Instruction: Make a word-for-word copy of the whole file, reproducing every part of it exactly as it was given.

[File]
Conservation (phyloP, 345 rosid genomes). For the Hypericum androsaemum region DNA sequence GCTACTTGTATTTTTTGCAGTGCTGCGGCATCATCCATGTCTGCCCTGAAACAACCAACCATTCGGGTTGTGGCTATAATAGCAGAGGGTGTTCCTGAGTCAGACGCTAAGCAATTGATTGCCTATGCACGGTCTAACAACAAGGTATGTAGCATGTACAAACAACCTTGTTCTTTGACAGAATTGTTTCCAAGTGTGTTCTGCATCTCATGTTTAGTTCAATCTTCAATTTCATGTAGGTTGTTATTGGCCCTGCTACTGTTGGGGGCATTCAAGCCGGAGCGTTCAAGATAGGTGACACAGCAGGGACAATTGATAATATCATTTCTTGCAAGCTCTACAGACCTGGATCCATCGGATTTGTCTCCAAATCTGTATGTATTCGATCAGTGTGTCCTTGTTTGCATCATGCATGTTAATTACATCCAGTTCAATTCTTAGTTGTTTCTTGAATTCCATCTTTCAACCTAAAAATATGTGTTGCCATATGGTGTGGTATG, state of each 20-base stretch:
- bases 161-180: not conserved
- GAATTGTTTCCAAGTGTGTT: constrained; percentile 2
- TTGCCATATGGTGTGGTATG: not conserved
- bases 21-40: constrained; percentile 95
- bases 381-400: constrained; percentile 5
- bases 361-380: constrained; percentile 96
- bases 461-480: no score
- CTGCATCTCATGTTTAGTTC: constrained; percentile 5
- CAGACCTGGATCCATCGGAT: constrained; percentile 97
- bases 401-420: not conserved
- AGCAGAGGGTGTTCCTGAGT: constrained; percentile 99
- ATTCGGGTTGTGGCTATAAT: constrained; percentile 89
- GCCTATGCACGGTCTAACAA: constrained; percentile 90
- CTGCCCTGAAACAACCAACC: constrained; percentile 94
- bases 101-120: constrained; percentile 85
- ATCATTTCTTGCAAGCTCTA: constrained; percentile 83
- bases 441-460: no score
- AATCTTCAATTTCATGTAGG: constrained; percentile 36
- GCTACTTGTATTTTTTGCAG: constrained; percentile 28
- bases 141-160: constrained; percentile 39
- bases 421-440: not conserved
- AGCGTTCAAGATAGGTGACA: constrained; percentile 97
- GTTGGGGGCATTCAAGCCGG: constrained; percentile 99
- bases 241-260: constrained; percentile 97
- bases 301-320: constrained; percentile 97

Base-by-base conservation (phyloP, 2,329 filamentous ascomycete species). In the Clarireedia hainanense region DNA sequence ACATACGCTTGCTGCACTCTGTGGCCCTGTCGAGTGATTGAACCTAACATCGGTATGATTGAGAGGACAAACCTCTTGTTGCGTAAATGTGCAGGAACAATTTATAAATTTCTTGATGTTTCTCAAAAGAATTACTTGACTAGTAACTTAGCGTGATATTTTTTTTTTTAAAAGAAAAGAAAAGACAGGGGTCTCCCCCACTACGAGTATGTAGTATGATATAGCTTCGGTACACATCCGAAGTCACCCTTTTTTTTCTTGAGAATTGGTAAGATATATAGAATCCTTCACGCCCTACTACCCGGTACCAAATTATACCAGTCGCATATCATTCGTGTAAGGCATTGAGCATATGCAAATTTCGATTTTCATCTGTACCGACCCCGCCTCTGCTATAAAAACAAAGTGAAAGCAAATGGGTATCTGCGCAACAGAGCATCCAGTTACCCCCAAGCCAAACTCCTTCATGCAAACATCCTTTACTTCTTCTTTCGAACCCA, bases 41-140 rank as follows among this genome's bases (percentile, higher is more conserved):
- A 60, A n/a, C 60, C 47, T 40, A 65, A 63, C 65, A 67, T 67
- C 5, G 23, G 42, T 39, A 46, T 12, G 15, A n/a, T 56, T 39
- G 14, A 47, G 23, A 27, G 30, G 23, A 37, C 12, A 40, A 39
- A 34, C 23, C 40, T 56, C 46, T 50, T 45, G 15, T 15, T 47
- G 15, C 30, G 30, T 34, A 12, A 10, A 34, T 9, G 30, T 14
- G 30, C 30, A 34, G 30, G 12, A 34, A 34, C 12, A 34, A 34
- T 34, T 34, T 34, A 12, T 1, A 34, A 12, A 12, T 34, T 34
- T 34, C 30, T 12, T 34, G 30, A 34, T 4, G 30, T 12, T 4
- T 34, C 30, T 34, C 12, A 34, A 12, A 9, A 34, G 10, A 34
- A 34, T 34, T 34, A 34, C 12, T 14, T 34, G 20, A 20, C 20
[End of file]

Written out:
Conservation (phyloP, 345 rosid genomes). For the Hypericum androsaemum region DNA sequence GCTACTTGTATTTTTTGCAGTGCTGCGGCATCATCCATGTCTGCCCTGAAACAACCAACCATTCGGGTTGTGGCTATAATAGCAGAGGGTGTTCCTGAGTCAGACGCTAAGCAATTGATTGCCTATGCACGGTCTAACAACAAGGTATGTAGCATGTACAAACAACCTTGTTCTTTGACAGAATTGTTTCCAAGTGTGTTCTGCATCTCATGTTTAGTTCAATCTTCAATTTCATGTAGGTTGTTATTGGCCCTGCTACTGTTGGGGGCATTCAAGCCGGAGCGTTCAAGATAGGTGACACAGCAGGGACAATTGATAATATCATTTCTTGCAAGCTCTACAGACCTGGATCCATCGGATTTGTCTCCAAATCTGTATGTATTCGATCAGTGTGTCCTTGTTTGCATCATGCATGTTAATTACATCCAGTTCAATTCTTAGTTGTTTCTTGAATTCCATCTTTCAACCTAAAAATATGTGTTGCCATATGGTGTGGTATG, state of each 20-base stretch:
- bases 161-180: not conserved
- GAATTGTTTCCAAGTGTGTT: constrained; percentile 2
- TTGCCATATGGTGTGGTATG: not conserved
- bases 21-40: constrained; percentile 95
- bases 381-400: constrained; percentile 5
- bases 361-380: constrained; percentile 96
- bases 461-480: no score
- CTGCATCTCATGTTTAGTTC: constrained; percentile 5
- CAGACCTGGATCCATCGGAT: constrained; percentile 97
- bases 401-420: not conserved
- AGCAGAGGGTGTTCCTGAGT: constrained; percentile 99
- ATTCGGGTTGTGGCTATAAT: constrained; percentile 89
- GCCTATGCACGGTCTAACAA: constrained; percentile 90
- CTGCCCTGAAACAACCAACC: constrained; percentile 94
- bases 101-120: constrained; percentile 85
- ATCATTTCTTGCAAGCTCTA: constrained; percentile 83
- bases 441-460: no score
- AATCTTCAATTTCATGTAGG: constrained; percentile 36
- GCTACTTGTATTTTTTGCAG: constrained; percentile 28
- bases 141-160: constrained; percentile 39
- bases 421-440: not conserved
- AGCGTTCAAGATAGGTGACA: constrained; percentile 97
- GTTGGGGGCATTCAAGCCGG: constrained; percentile 99
- bases 241-260: constrained; percentile 97
- bases 301-320: constrained; percentile 97

Base-by-base conservation (phyloP, 2,329 filamentous ascomycete species). In the Clarireedia hainanense region DNA sequence ACATACGCTTGCTGCACTCTGTGGCCCTGTCGAGTGATTGAACCTAACATCGGTATGATTGAGAGGACAAACCTCTTGTTGCGTAAATGTGCAGGAACAATTTATAAATTTCTTGATGTTTCTCAAAAGAATTACTTGACTAGTAACTTAGCGTGATATTTTTTTTTTTAAAAGAAAAGAAAAGACAGGGGTCTCCCCCACTACGAGTATGTAGTATGATATAGCTTCGGTACACATCCGAAGTCACCCTTTTTTTTCTTGAGAATTGGTAAGATATATAGAATCCTTCACGCCCTACTACCCGGTACCAAATTATACCAGTCGCATATCATTCGTGTAAGGCATTGAGCATATGCAAATTTCGATTTTCATCTGTACCGACCCCGCCTCTGCTATAAAAACAAAGTGAAAGCAAATGGGTATCTGCGCAACAGAGCATCCAGTTACCCCCAAGCCAAACTCCTTCATGCAAACATCCTTTACTTCTTCTTTCGAACCCA, bases 41-140 rank as follows among this genome's bases (percentile, higher is more conserved):
- A 60, A n/a, C 60, C 47, T 40, A 65, A 63, C 65, A 67, T 67
- C 5, G 23, G 42, T 39, A 46, T 12, G 15, A n/a, T 56, T 39
- G 14, A 47, G 23, A 27, G 30, G 23, A 37, C 12, A 40, A 39
- A 34, C 23, C 40, T 56, C 46, T 50, T 45, G 15, T 15, T 47
- G 15, C 30, G 30, T 34, A 12, A 10, A 34, T 9, G 30, T 14
- G 30, C 30, A 34, G 30, G 12, A 34, A 34, C 12, A 34, A 34
- T 34, T 34, T 34, A 12, T 1, A 34, A 12, A 12, T 34, T 34
- T 34, C 30, T 12, T 34, G 30, A 34, T 4, G 30, T 12, T 4
- T 34, C 30, T 34, C 12, A 34, A 12, A 9, A 34, G 10, A 34
- A 34, T 34, T 34, A 34, C 12, T 14, T 34, G 20, A 20, C 20